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Tera Rising: A Free MMO That Offers Massive Entertainment

Tera Rising: A Free MMO That Offers Massive Entertainment

Filed inside: Reviews

The realm of free MMORPGs is vast. From shooters and puzzle-sagas, to sports games and traditional grind-fests, there is something for everyone in the world of free gaming. But the word free often comes associated with lack of quality. I’ve played many MMO’s in the past decade that promised some great gameplay and depth, but none of them managed to capture my attention for more than a few days. A lot of these free titles attempt to draw in some cash flow by offering special items and power ups that can be purchased using real world currency. There isn’t anything wrong with this sort of business plan, and it’s understandable that companies need some form of profit to keep the lights on. but these types of titles usually end up transforming into a “pay-to-win” gaming structure. That means the individual with the most money to spend usually ends up dominating the competition with purchased goods.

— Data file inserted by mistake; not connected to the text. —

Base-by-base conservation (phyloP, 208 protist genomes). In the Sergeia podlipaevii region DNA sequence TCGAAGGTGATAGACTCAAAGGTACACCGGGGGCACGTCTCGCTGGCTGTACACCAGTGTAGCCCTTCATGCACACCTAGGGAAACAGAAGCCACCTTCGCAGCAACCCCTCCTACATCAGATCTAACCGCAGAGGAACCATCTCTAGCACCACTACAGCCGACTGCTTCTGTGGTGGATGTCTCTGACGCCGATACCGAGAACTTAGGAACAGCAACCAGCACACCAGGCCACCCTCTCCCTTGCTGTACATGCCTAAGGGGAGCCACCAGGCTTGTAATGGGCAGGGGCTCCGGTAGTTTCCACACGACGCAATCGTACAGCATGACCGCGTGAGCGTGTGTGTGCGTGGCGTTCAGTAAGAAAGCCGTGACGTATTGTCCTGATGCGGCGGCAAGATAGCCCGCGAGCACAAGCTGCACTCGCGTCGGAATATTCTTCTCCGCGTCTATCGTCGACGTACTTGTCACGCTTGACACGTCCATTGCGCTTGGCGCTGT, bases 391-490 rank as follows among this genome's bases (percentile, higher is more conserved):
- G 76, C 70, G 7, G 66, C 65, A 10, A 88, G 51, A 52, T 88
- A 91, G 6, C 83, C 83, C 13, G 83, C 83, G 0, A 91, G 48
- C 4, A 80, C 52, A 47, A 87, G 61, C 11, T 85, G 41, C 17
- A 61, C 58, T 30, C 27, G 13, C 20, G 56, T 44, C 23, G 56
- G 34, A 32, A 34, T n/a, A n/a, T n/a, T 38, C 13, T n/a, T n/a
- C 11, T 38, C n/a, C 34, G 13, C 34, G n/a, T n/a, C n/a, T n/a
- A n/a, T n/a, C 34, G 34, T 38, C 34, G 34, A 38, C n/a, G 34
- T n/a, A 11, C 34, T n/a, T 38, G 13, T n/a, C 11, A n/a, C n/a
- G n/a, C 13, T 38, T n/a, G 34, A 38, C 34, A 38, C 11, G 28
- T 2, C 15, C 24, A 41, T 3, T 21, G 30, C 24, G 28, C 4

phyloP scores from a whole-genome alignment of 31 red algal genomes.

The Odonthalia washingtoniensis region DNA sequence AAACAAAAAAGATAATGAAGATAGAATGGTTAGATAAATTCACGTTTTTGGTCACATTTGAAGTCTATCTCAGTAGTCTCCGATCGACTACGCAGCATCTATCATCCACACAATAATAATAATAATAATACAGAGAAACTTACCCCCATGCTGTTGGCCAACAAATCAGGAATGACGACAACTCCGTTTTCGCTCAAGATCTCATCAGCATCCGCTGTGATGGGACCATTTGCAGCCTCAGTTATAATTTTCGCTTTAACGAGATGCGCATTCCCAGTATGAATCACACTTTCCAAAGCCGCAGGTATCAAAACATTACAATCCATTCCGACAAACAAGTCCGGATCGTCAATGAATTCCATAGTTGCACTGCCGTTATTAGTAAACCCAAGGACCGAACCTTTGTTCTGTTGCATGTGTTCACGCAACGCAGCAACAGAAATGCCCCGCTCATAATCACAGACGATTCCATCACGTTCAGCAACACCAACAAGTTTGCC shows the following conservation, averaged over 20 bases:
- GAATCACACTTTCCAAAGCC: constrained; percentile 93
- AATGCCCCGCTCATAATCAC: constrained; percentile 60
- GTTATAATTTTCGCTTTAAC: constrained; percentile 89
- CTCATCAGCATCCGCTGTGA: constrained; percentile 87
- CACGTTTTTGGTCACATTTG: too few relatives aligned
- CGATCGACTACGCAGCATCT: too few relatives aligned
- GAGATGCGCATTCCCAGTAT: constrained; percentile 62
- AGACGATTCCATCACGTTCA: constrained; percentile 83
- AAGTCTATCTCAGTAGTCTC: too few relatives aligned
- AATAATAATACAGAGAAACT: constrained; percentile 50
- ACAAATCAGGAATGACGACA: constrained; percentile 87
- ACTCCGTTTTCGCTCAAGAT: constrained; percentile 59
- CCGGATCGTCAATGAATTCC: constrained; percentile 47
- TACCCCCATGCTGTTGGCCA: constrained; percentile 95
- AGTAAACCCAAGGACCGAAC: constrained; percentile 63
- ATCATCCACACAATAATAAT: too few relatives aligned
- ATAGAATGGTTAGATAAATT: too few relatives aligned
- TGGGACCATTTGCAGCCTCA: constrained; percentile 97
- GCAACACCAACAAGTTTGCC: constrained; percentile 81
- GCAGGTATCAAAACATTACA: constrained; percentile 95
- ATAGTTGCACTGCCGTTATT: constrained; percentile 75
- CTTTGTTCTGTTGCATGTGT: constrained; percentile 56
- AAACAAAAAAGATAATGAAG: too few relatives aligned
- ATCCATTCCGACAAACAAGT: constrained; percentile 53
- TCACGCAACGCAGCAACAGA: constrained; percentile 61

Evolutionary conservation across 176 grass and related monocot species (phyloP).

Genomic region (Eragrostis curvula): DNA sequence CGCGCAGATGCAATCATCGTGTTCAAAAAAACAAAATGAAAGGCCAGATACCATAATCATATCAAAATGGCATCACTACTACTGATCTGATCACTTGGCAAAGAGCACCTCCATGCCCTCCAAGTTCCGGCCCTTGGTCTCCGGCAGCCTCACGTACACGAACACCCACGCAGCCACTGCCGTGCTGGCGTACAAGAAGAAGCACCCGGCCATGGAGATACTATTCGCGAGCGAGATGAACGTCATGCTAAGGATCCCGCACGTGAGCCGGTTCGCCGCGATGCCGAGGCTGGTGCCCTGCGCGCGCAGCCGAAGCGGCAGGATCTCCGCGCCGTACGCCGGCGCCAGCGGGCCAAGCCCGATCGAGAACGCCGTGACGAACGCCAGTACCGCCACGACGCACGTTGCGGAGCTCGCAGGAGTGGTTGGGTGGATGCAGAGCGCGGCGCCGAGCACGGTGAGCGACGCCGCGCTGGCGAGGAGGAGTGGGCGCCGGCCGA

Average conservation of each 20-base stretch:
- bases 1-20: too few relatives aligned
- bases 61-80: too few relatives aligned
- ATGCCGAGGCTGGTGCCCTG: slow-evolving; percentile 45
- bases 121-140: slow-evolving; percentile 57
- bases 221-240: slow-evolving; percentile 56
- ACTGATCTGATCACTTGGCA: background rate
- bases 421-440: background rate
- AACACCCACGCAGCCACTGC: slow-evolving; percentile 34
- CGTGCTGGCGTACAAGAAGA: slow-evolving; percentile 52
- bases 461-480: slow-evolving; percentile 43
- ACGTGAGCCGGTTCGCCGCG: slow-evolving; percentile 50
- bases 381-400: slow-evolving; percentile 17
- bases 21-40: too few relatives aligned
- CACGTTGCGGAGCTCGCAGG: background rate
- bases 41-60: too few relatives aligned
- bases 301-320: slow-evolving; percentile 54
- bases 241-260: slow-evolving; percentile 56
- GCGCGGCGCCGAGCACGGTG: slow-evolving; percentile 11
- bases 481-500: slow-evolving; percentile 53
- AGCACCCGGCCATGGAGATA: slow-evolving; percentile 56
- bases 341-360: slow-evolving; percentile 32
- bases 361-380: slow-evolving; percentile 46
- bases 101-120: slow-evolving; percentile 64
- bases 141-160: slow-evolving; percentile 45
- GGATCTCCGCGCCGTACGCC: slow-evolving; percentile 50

But not all free titles are pay-to-win, or lacking content and gameplay. Take Tera Rising, for example, an impressive traditional-style MMO from Enmasse Entertainment. Tera is entering its second year, and we recently picked it up to see how it stacks up against the competition.